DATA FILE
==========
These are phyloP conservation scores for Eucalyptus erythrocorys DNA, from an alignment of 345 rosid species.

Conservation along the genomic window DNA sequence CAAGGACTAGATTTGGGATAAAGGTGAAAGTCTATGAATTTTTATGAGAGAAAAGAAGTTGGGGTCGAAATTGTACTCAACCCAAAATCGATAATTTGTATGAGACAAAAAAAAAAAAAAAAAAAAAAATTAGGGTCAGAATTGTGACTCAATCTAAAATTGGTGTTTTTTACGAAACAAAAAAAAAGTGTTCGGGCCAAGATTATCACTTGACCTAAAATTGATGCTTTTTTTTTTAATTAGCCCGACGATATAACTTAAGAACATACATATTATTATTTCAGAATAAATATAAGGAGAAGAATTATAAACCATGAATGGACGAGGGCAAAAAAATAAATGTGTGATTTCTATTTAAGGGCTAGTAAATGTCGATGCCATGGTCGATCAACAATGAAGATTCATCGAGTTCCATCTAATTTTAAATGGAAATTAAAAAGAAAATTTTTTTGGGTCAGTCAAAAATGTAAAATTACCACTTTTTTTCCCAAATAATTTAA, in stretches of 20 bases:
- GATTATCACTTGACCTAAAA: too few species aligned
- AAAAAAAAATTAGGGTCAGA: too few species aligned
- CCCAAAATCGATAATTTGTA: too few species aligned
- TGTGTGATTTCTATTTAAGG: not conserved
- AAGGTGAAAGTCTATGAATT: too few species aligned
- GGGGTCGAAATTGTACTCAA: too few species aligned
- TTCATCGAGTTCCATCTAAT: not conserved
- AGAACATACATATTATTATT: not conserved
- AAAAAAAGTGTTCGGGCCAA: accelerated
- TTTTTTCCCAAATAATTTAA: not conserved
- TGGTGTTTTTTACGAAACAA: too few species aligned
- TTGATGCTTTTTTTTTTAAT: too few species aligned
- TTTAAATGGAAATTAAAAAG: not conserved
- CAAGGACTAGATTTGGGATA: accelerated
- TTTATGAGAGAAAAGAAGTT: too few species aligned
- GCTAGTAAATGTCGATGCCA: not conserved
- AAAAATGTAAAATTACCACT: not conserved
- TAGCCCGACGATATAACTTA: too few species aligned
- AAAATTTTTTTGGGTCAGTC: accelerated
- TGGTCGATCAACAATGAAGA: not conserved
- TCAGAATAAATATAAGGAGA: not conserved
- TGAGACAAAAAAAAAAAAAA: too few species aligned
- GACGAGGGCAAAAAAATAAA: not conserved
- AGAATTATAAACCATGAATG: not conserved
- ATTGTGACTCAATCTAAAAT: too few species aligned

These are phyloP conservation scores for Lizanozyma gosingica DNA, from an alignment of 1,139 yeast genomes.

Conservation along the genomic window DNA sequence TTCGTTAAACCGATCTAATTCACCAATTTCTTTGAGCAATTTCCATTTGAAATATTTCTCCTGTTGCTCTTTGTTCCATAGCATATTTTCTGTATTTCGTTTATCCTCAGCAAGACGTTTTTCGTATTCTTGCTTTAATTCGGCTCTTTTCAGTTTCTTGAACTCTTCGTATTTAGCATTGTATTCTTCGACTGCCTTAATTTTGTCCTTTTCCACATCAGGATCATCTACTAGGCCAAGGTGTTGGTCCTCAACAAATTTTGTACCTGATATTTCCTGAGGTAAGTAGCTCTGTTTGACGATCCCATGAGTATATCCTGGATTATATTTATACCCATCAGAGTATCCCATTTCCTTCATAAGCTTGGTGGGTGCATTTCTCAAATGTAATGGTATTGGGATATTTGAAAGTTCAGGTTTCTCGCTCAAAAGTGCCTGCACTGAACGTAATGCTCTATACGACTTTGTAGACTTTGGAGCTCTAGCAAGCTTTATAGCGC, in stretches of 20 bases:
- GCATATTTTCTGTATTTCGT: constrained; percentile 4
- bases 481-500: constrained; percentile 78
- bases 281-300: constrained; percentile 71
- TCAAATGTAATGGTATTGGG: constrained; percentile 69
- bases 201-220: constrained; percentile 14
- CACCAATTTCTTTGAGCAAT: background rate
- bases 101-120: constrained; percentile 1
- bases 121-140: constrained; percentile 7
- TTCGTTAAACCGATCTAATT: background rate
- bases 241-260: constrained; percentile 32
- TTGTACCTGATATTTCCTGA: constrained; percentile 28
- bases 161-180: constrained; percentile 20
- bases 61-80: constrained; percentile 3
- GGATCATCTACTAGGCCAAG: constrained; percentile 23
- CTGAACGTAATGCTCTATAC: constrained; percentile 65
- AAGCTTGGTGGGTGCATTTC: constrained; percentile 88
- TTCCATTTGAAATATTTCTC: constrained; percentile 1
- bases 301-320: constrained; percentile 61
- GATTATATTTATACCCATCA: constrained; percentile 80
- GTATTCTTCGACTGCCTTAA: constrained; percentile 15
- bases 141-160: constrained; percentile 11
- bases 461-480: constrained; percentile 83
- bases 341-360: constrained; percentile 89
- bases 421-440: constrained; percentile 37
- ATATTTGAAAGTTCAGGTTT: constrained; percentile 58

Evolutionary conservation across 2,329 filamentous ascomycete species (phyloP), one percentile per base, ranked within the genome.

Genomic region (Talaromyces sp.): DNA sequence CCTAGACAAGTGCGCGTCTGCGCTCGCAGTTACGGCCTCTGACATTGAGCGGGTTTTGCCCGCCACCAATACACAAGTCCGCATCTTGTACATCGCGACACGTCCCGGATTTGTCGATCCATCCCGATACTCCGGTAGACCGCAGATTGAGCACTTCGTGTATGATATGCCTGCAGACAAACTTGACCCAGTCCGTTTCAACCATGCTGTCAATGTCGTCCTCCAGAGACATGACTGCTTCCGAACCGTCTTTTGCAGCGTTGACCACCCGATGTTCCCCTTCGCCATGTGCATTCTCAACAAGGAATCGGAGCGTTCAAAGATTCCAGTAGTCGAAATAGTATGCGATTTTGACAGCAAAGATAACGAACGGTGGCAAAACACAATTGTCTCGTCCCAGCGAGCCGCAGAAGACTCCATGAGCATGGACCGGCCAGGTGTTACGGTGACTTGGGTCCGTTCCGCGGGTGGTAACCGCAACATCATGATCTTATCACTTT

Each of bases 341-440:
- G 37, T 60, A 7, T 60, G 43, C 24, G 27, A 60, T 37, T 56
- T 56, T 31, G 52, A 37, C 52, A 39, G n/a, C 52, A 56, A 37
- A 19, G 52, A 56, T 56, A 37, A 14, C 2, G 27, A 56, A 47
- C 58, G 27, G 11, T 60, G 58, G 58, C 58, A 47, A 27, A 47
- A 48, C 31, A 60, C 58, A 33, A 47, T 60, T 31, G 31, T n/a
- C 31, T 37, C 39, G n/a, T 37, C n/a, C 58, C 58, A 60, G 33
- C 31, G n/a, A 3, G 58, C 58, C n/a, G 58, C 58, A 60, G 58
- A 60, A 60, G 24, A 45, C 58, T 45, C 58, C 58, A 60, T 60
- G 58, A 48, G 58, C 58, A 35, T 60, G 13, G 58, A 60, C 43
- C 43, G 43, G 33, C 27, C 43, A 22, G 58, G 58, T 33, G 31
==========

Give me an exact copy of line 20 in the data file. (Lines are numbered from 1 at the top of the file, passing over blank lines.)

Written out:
- TAGCCCGACGATATAACTTA: too few species aligned